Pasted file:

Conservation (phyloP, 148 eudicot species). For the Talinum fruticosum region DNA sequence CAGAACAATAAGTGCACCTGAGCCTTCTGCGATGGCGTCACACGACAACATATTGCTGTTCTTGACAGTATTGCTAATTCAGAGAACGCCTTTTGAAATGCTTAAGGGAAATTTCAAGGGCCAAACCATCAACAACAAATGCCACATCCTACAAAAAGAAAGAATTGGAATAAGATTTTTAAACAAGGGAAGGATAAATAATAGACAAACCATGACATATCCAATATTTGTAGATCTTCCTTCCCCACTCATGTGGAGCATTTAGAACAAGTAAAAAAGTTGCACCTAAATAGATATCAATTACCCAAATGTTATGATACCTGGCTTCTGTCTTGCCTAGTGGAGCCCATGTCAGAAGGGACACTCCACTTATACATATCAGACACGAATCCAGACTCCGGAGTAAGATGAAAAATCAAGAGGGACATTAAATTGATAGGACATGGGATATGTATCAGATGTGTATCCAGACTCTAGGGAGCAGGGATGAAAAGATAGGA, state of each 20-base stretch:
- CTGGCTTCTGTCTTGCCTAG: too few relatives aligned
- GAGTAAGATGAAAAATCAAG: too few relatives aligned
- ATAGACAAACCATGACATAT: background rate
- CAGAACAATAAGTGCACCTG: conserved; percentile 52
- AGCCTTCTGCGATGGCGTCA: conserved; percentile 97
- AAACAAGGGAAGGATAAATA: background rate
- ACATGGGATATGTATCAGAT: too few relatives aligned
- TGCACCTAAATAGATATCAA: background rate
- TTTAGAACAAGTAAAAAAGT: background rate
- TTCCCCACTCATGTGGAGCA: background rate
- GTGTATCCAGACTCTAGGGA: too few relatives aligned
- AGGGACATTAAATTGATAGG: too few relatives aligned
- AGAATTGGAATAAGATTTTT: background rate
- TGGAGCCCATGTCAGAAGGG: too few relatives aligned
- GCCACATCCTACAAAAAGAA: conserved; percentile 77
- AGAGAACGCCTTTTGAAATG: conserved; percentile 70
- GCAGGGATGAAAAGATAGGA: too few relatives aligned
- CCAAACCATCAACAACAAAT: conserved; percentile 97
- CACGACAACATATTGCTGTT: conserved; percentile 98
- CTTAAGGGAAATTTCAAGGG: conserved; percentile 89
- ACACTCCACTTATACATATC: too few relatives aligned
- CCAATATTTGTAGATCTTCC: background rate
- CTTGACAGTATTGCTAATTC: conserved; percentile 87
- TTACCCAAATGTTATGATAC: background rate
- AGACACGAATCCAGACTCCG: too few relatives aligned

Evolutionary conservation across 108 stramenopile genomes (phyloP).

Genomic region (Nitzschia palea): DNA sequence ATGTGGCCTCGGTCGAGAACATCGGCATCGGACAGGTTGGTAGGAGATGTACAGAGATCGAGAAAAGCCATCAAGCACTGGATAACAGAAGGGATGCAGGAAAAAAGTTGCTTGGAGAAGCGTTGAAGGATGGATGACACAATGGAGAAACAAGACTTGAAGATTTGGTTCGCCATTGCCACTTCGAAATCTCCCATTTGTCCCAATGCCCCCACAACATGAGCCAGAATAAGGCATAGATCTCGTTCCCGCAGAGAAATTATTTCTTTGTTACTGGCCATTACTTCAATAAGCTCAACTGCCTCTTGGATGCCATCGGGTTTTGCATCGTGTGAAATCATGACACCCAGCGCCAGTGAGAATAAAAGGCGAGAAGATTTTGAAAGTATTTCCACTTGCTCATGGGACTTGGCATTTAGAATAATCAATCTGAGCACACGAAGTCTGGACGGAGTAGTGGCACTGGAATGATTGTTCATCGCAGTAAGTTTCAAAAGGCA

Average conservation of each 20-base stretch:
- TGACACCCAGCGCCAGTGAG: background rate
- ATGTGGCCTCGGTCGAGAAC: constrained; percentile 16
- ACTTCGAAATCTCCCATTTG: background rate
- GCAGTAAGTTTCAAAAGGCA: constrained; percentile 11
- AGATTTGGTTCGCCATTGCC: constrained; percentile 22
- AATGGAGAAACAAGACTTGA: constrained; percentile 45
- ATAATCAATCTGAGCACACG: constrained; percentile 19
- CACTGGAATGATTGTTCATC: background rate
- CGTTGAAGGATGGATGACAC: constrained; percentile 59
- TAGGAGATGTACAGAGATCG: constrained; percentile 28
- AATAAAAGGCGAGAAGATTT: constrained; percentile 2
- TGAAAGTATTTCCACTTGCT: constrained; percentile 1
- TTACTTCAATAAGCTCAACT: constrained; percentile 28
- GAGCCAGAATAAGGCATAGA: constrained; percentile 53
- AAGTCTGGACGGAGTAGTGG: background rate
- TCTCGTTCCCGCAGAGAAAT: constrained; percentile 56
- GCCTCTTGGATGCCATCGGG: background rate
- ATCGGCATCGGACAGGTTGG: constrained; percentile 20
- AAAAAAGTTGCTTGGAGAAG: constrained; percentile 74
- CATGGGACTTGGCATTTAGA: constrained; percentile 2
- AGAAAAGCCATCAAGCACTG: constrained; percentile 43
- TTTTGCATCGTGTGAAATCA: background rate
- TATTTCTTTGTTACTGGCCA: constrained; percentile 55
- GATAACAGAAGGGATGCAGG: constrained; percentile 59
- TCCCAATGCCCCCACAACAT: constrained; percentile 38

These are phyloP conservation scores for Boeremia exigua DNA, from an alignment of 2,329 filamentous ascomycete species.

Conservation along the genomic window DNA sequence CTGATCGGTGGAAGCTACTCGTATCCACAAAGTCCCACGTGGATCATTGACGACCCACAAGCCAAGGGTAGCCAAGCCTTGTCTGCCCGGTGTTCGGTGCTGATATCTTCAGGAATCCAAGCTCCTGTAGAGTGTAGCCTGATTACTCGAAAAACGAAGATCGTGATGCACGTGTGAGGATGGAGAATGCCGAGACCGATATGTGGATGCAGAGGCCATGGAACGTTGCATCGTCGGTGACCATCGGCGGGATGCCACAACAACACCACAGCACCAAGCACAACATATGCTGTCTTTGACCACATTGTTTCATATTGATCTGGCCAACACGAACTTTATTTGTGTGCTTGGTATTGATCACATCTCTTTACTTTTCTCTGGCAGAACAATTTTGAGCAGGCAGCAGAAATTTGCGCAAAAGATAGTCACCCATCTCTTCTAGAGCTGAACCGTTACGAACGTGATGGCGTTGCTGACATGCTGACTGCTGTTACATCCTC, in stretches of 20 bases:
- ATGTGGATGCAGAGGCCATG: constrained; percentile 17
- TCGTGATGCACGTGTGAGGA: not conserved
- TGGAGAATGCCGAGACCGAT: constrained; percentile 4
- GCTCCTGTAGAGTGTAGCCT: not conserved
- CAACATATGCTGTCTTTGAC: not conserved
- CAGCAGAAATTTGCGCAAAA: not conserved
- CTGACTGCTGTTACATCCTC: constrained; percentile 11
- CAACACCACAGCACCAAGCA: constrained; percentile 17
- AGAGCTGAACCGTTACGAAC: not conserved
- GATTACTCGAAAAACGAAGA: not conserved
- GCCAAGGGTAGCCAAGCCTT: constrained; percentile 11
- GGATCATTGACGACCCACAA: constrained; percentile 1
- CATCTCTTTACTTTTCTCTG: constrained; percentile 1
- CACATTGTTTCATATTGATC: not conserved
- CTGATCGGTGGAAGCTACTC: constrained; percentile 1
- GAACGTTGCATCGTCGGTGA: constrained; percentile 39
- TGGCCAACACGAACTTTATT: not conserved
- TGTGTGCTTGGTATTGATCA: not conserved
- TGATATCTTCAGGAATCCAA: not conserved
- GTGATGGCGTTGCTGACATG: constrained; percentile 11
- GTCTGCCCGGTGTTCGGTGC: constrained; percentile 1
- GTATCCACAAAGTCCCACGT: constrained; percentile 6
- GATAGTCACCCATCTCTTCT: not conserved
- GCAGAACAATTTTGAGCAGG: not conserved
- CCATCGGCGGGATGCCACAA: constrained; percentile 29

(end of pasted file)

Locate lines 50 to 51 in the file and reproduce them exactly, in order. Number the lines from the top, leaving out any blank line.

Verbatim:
- AGAAAAGCCATCAAGCACTG: constrained; percentile 43
- TTTTGCATCGTGTGAAATCA: background rate